Archive for August, 2011
A beautiful HOT summer Saturday evening and we are sitting comfortably on the lawn behind the amphitheater of CMAC listening to an incredible performance by Steely Dan.
I love gully hiking. Gully hiking with waterfalls and frogs are a plus, and Conklin Gully has lots of both. This gully is a spectacular treasure that has views on par with Watkins Glen, but is much less travelled and beautifully preserved. The day I chose to hike was a perfect 70 degrees. There had been a heavy rain the night before so the creek was flowing nicely, and the rocks were glistening with color.
Conklin Gully is located in the High Tor Wildlife management Area at the south end of Canandaigua Lake, just north of the town of Naples. The easiest way to access the Gully is via a parking lot on RT 245 (Rushville Rd), just before Parish Hill Rd.
This is a hike that requires you to wear good shoes and to be able to hike in the stream. It can be very slippery in parts and if you continue up past several of the smaller waterfalls you are faced with much steeper climbs, requiring the use of ropes, tree roots and reckless confidence.
Each bend in the stream presents a new breath-taking view of cascading water over angular planes of stone. Many of the waterfalls are 10’high or less. Sometimes the walls are mossy and lined with ferns, and sometimes you look up 100 feet, at sheer cliff walls.
Several falls up I encountered a really bizarre sight. I pulled myself gingerly up over the top of a broad rock ledge only to face a solid carpet of dead millipedes. I must have discovered the sacred burial grounds!
I followed the creek up for about 90 minutes and never ran out of creek bed. I finally came to a waterfall too high, slippery and steep to scale. Looking for the path where others had gone, I scrambled up several hundred feet of a very steep hillside, using stone ledges, tree roots and tree trunks. Warning: Don’t look down until you get to the top.
At the top I found a well-marked trail with red blazes. I followed that for another 15 minutes until I saw a wooden box mounted on a tree marked FLT.
At this point I heard the first rumblings of thunder. I turned around and started trotting back down hill. The red rail led to a blue trail. The blue trail led to the parking lot. I climbed into my car just as it started to pour.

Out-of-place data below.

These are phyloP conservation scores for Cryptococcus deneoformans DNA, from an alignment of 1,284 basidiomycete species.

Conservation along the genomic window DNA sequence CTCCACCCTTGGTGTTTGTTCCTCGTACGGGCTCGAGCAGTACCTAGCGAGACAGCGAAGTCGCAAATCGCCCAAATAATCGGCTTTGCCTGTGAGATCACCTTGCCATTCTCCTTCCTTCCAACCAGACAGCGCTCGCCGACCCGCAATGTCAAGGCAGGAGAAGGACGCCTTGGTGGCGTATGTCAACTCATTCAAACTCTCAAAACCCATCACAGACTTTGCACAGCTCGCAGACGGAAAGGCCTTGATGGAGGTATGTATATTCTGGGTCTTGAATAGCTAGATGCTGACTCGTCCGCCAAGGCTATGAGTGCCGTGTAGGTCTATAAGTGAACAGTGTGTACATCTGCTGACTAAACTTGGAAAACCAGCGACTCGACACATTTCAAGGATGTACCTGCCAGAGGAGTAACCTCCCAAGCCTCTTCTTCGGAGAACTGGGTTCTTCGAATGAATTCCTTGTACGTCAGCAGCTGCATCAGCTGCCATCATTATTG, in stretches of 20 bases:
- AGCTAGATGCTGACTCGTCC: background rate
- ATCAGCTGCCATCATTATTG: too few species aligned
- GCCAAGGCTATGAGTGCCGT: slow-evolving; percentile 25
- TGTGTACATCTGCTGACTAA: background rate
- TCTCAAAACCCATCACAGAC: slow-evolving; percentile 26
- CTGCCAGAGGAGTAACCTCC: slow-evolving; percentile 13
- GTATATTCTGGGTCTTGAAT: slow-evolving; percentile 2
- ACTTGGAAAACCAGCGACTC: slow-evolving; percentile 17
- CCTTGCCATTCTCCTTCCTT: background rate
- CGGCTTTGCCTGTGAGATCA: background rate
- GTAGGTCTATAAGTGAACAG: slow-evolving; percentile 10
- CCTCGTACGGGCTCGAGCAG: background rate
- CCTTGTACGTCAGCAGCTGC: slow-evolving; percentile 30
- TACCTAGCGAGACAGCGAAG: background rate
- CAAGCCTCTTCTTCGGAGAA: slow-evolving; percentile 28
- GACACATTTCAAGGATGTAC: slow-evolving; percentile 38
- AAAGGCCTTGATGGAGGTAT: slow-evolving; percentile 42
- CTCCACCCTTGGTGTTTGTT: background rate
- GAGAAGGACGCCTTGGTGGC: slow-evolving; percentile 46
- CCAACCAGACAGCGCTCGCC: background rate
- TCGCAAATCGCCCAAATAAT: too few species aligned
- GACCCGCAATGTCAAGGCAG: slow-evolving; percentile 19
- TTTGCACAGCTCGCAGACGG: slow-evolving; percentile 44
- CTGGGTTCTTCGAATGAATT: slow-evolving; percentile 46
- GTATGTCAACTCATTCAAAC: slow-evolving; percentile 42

This was the perfect hike. If you wanted to take younger children on this gully hike, the first half mile is pretty safe and full of frogs and waterfalls.
However, let a couple hours pass and the visual thrills are eclipsed by hunger pangs. I begin to think about a heavenly brunch from the Bluewater Grill. Heavenly because they serve the best Bloody Marias — made with Tequilla —not vodka, hot with horseradish and a string of olives.
I bet you did not know that 20th Century Fox and IBM had their beginnings in Auburn New York. Neither did I until I took a trip to the Cayuga Museum.
The Cayuga Museum of history and art, is housed in a classic Greek Revival Mansion built in the mid 1800s, by Dr. Sylvester Willard, who made his fortune in corn starch. Willard Case inherited the mansion in 1916. He donated the property so that it could be preserved as a museum in 1930. It appears to have been relatively untouched for the last 85+ years.
Outside a beautiful wrought iron gate still remains, and the original massive wood front doors still perform as entrance to the museum.
There is a suggested admission of $3 — perhaps this is their admission that this museum a work in progress, a bit of a hodge-podge, but completely charming. This is not a heavily curated museum, rather it is a genuine piece of local history that has been lovingly and gently preserved.
The front entrance way is lavish with marble floors, beautiful wood trim and a curved stairway winds up with a thick bannister and stained glass window at the top of the stairs.
There is also a business entrance on the east side which later had a Tiffany window added.
Upstairs, one room has beautiful “crazy quilts” hanging on the walls, while next to that is the children’s bedroom, with samples of their clothing, a cradle and doll, plus a display of their toys in a glass case,
The adjacent room, in stark contrast, is a collection of items from the original Auburn prison, including artifacts from the electric chair and a carved stick from the executioner with the names of everyone he had executed.
Auburn was the first prison to contain individual cells, the first to institute the widely imitated “Auburn System,” the first to execute a prison by the electric chair. There was also an asylum in Auburn.
Nearby, in a tiny alcove there is an incredible 3,100-piece thousand-year clock built by Willard LeGrand Bundy, a local jeweler, in his spare time. He and his brother formed a manufacturing company in Binghamton in 1989, inventing the first employee time clock. This firm changed its name to International Business machines in 1924, now known today as IBM.
Wilard and his son Ted Case were the inventors of talking films. Their back yard laboratory still remains, in the same condition as when they with darkroom, and recording studio. This studio is the birthplace of Fox Films (now 20th Century Fox).
Today the carriage house is being restored to house a restored lab. The carriage house is beautifully painted and sports a ram weathervane that came from one of the woolen mills originally located along the Owasco Inlet.
Most impressive in the grounds behind the museum is the largest Ginkgo Tree in New York State. we have a very tall and spindly Ginkgo in our front yard. I wanted to show it a picture of this massive specimen for inspiration.
The Cayuga Museum is located right next door to the Schweinfurth Gallery on Genesee St in Auburn. Hours are Tues-Sun, noon to 5.